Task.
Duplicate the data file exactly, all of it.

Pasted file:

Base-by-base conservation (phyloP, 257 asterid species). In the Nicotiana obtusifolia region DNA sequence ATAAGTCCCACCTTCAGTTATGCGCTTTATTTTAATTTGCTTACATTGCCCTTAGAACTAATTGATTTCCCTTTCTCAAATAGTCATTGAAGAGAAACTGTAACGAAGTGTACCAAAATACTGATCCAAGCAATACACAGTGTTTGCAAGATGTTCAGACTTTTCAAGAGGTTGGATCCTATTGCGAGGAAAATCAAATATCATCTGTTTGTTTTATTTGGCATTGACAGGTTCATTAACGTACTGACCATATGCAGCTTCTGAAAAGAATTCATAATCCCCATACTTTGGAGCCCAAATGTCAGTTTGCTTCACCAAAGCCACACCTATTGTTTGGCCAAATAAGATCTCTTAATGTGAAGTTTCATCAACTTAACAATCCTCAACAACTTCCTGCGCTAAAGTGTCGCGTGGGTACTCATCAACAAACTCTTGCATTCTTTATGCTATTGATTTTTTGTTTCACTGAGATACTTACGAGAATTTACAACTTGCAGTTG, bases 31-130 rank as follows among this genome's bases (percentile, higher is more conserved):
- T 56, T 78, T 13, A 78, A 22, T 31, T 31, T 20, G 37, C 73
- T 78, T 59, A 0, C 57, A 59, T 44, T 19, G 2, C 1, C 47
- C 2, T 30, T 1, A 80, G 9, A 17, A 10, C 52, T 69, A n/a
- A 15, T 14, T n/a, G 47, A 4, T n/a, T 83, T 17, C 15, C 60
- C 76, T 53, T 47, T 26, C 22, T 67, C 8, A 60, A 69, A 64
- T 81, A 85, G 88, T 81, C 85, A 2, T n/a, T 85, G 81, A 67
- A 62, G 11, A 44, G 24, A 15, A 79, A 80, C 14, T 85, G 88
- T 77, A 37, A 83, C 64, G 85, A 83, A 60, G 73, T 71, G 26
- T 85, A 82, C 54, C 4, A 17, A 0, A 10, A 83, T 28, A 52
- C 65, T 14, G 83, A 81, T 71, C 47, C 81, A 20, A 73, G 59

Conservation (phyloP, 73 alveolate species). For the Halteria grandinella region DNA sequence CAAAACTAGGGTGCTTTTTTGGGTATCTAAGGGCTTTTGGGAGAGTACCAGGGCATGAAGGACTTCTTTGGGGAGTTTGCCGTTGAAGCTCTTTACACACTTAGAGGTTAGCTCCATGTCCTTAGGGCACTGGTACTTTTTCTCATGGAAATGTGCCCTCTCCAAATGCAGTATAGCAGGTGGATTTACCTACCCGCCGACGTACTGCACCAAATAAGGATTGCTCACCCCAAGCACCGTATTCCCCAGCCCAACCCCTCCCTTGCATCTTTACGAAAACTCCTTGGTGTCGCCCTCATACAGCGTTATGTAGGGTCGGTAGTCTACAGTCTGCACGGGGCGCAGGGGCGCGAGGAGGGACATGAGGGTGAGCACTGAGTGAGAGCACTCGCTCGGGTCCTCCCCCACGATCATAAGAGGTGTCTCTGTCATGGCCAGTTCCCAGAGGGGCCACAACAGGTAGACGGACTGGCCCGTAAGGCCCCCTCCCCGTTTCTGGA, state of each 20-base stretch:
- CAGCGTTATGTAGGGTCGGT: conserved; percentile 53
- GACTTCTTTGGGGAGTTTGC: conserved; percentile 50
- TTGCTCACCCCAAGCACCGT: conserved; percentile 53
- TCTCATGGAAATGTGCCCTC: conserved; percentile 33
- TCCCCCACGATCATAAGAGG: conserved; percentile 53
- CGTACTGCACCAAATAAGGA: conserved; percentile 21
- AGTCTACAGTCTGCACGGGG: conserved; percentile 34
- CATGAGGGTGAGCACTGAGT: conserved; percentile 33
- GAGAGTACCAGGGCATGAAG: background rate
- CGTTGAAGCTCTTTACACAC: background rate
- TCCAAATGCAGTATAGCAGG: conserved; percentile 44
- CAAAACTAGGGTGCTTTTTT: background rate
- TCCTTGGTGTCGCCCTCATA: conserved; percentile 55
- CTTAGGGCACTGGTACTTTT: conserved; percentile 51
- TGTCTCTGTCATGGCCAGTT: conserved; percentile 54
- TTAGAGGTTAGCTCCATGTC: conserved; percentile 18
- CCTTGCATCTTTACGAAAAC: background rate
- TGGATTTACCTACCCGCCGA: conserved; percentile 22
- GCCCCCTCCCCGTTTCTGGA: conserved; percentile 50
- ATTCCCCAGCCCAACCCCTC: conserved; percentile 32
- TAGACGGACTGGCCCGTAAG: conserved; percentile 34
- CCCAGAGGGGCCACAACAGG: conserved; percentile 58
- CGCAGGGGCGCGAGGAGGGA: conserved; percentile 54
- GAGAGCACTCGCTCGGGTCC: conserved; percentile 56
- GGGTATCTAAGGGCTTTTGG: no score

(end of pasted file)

Base-by-base conservation (phyloP, 257 asterid species). In the Nicotiana obtusifolia region DNA sequence ATAAGTCCCACCTTCAGTTATGCGCTTTATTTTAATTTGCTTACATTGCCCTTAGAACTAATTGATTTCCCTTTCTCAAATAGTCATTGAAGAGAAACTGTAACGAAGTGTACCAAAATACTGATCCAAGCAATACACAGTGTTTGCAAGATGTTCAGACTTTTCAAGAGGTTGGATCCTATTGCGAGGAAAATCAAATATCATCTGTTTGTTTTATTTGGCATTGACAGGTTCATTAACGTACTGACCATATGCAGCTTCTGAAAAGAATTCATAATCCCCATACTTTGGAGCCCAAATGTCAGTTTGCTTCACCAAAGCCACACCTATTGTTTGGCCAAATAAGATCTCTTAATGTGAAGTTTCATCAACTTAACAATCCTCAACAACTTCCTGCGCTAAAGTGTCGCGTGGGTACTCATCAACAAACTCTTGCATTCTTTATGCTATTGATTTTTTGTTTCACTGAGATACTTACGAGAATTTACAACTTGCAGTTG, bases 31-130 rank as follows among this genome's bases (percentile, higher is more conserved):
- T 56, T 78, T 13, A 78, A 22, T 31, T 31, T 20, G 37, C 73
- T 78, T 59, A 0, C 57, A 59, T 44, T 19, G 2, C 1, C 47
- C 2, T 30, T 1, A 80, G 9, A 17, A 10, C 52, T 69, A n/a
- A 15, T 14, T n/a, G 47, A 4, T n/a, T 83, T 17, C 15, C 60
- C 76, T 53, T 47, T 26, C 22, T 67, C 8, A 60, A 69, A 64
- T 81, A 85, G 88, T 81, C 85, A 2, T n/a, T 85, G 81, A 67
- A 62, G 11, A 44, G 24, A 15, A 79, A 80, C 14, T 85, G 88
- T 77, A 37, A 83, C 64, G 85, A 83, A 60, G 73, T 71, G 26
- T 85, A 82, C 54, C 4, A 17, A 0, A 10, A 83, T 28, A 52
- C 65, T 14, G 83, A 81, T 71, C 47, C 81, A 20, A 73, G 59

Conservation (phyloP, 73 alveolate species). For the Halteria grandinella region DNA sequence CAAAACTAGGGTGCTTTTTTGGGTATCTAAGGGCTTTTGGGAGAGTACCAGGGCATGAAGGACTTCTTTGGGGAGTTTGCCGTTGAAGCTCTTTACACACTTAGAGGTTAGCTCCATGTCCTTAGGGCACTGGTACTTTTTCTCATGGAAATGTGCCCTCTCCAAATGCAGTATAGCAGGTGGATTTACCTACCCGCCGACGTACTGCACCAAATAAGGATTGCTCACCCCAAGCACCGTATTCCCCAGCCCAACCCCTCCCTTGCATCTTTACGAAAACTCCTTGGTGTCGCCCTCATACAGCGTTATGTAGGGTCGGTAGTCTACAGTCTGCACGGGGCGCAGGGGCGCGAGGAGGGACATGAGGGTGAGCACTGAGTGAGAGCACTCGCTCGGGTCCTCCCCCACGATCATAAGAGGTGTCTCTGTCATGGCCAGTTCCCAGAGGGGCCACAACAGGTAGACGGACTGGCCCGTAAGGCCCCCTCCCCGTTTCTGGA, state of each 20-base stretch:
- CAGCGTTATGTAGGGTCGGT: conserved; percentile 53
- GACTTCTTTGGGGAGTTTGC: conserved; percentile 50
- TTGCTCACCCCAAGCACCGT: conserved; percentile 53
- TCTCATGGAAATGTGCCCTC: conserved; percentile 33
- TCCCCCACGATCATAAGAGG: conserved; percentile 53
- CGTACTGCACCAAATAAGGA: conserved; percentile 21
- AGTCTACAGTCTGCACGGGG: conserved; percentile 34
- CATGAGGGTGAGCACTGAGT: conserved; percentile 33
- GAGAGTACCAGGGCATGAAG: background rate
- CGTTGAAGCTCTTTACACAC: background rate
- TCCAAATGCAGTATAGCAGG: conserved; percentile 44
- CAAAACTAGGGTGCTTTTTT: background rate
- TCCTTGGTGTCGCCCTCATA: conserved; percentile 55
- CTTAGGGCACTGGTACTTTT: conserved; percentile 51
- TGTCTCTGTCATGGCCAGTT: conserved; percentile 54
- TTAGAGGTTAGCTCCATGTC: conserved; percentile 18
- CCTTGCATCTTTACGAAAAC: background rate
- TGGATTTACCTACCCGCCGA: conserved; percentile 22
- GCCCCCTCCCCGTTTCTGGA: conserved; percentile 50
- ATTCCCCAGCCCAACCCCTC: conserved; percentile 32
- TAGACGGACTGGCCCGTAAG: conserved; percentile 34
- CCCAGAGGGGCCACAACAGG: conserved; percentile 58
- CGCAGGGGCGCGAGGAGGGA: conserved; percentile 54
- GAGAGCACTCGCTCGGGTCC: conserved; percentile 56
- GGGTATCTAAGGGCTTTTGG: no score